SEPTA Cop Cleared in Fatal October Encounter
A transit cop who Tasered a Kensington man 10 times during a controversial encounter last fall won’t face any internal disciplinary charges, SEPTA Police Chief Tom Nestel announced today.
Omar Lopez, 24, died after a chaotic struggle with the officer, who attempted to arrest him for arguing with another man at SEPTA’s Huntingdon Station on October 26th. Questions initially centered on whether the numerous shocks from the SEPTA cop’s Taser played a role in Lopez’s death, but the city Medical Examiner’s Office in January ruled that Lopez died from an overdose of PCP.
Nestel reviewed a summary of the Internal Affairs investigation into the incident during a press conference at SEPTA’s Center City headquarters. It was an attempt, he said, at bolstering people’s faith in the police department. The report revisits the entire encounter, step-by-step. (Read the full report below.)
More than five minutes of video footage of the struggle — which lasted for about eight minutes in total — also was released, along with audio snippets of the officer attempting to call for help, while police radio dispatchers struggle to pinpoint his location.
But Nestel reneged on an earlier promise to identify the transit cop because a death threat had been made against the officer. Danny Gonzalez, a 38-year-old man from Minersville, Schuylkill County, was charged on March 2nd with harassment and making terroristic threats.
Nestel said Gonzalez has ties to Philadelphia and asked for a photo of the officer on Facebook. Gonzalez allegedly wanted to “take out” the cop, and also posted a photo on Facebook of an AR-15 semi-automatic rifle, he said.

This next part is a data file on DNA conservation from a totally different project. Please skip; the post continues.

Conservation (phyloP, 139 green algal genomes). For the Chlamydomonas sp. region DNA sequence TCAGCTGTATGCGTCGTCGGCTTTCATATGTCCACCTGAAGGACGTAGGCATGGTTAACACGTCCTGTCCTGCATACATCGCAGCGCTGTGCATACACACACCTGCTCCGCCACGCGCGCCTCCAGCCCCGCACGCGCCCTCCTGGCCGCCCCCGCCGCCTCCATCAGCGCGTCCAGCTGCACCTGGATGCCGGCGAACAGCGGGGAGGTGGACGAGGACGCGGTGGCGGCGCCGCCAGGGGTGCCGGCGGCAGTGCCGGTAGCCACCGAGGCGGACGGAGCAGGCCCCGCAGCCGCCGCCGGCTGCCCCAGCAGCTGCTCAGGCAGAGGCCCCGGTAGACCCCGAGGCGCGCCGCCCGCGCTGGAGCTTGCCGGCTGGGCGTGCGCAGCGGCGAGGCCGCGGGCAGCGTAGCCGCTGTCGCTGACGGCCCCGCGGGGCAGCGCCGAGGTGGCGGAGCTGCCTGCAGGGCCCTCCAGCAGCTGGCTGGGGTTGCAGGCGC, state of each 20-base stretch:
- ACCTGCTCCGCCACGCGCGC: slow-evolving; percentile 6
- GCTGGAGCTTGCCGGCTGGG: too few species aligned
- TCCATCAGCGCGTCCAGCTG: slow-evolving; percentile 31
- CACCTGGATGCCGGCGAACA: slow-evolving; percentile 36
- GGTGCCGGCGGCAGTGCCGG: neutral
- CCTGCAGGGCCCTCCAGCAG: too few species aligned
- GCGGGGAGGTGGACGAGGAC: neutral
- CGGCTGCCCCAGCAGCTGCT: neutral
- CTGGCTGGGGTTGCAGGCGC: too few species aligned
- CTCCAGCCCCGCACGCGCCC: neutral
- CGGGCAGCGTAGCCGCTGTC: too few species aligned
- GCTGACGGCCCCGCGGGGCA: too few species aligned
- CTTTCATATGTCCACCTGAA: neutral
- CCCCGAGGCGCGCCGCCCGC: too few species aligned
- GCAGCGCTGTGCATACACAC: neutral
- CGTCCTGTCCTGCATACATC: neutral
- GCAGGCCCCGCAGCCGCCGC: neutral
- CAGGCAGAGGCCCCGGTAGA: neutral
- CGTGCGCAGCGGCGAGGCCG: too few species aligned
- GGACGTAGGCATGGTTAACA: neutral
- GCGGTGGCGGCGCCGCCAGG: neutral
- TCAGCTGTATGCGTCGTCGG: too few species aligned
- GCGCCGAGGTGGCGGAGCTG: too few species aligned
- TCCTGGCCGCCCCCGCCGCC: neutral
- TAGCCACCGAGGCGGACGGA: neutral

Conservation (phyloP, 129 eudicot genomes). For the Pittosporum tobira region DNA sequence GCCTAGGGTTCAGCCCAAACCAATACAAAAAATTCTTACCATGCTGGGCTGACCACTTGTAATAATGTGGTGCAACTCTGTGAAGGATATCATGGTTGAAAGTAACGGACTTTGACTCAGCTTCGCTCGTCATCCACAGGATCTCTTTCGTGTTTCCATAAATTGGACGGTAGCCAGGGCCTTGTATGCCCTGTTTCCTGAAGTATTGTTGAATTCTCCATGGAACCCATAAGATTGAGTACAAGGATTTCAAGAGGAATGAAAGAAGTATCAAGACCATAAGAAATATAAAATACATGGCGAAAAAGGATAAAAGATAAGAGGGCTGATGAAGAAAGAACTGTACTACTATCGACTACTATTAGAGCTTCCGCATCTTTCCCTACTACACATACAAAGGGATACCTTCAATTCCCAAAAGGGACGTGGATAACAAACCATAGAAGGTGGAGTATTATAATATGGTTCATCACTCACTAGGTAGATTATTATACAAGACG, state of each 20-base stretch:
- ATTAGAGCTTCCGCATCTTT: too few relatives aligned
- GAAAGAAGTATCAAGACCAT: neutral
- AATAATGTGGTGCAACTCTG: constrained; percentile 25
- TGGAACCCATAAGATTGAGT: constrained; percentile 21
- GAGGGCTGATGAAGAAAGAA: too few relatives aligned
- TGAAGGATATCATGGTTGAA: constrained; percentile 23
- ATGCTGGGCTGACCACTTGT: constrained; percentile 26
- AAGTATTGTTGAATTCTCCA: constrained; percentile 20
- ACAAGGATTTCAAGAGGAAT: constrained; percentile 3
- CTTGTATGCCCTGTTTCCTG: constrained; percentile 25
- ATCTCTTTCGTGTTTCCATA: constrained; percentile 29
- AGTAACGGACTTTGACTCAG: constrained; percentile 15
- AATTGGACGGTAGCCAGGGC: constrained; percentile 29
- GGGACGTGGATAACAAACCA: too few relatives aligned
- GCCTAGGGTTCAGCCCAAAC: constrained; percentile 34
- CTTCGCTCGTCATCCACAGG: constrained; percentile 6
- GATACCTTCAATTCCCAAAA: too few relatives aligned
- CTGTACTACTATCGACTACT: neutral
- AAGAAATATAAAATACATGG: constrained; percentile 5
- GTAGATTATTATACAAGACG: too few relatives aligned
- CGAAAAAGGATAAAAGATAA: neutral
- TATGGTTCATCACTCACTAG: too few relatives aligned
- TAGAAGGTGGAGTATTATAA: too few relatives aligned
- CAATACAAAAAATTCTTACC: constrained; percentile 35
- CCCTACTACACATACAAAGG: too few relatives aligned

The transit cop did not violate any SEPTA policies by using his Taser 10 times in “drive stuns,” which involve pressing the device directly against a person’s body, Nestel said. Six of the stuns lasted for one second each. One lasted as long as five seconds; another lasted four seconds, and two others lasted for two seconds each.
Lopez was 5-foot-9 and 189 pounds, while the officer was 5-foot-6 and 155 pounds. The grainy, black-and-white video footage clearly shows both rolling across the pavement in front of the station. The frame is occasionally lit with small flashes of light, indicating the Taser had been deployed.
While the officer isn’t facing any discipline, Nestel said a SEPTA police sergeant who arrived at the scene that morning was disciplined for telling the officer that Aria Health’s Frankford campus was the closest hospital. The 3-mile drive took seven to nine minutes; by the time the SEPTA cop arrived at Aria Health, Lopez was unresponsive.
Temple University Hospital’s Episcopal campus is less than a mile from the Huntingdon station. It’s unclear if Lopez would have survived the overdose if he’d been transported to Episcopal. Nestel said the sergeant was also disciplined for not obtaining identities and statements from eyewitnesses at the scene. Nestel declined to specify the sergeant’s punishment.
The incident has led to some internal changes. Now, when transit cops transport a victim or suspect to a hospital, SEPTA communications officials will verify if the officers have chosen the closest available hospital.
To avoid future instances of dispatchers not knowing where transit cops are at any given time, officers are now required to radio their location whenever they get out of their cruisers for work-related reasons. Nestel said the department plans to add GPS technology to newer police vehicles, and revamp its subway communications system so city police officers and firefighters will able to use their radio equipment below ground.
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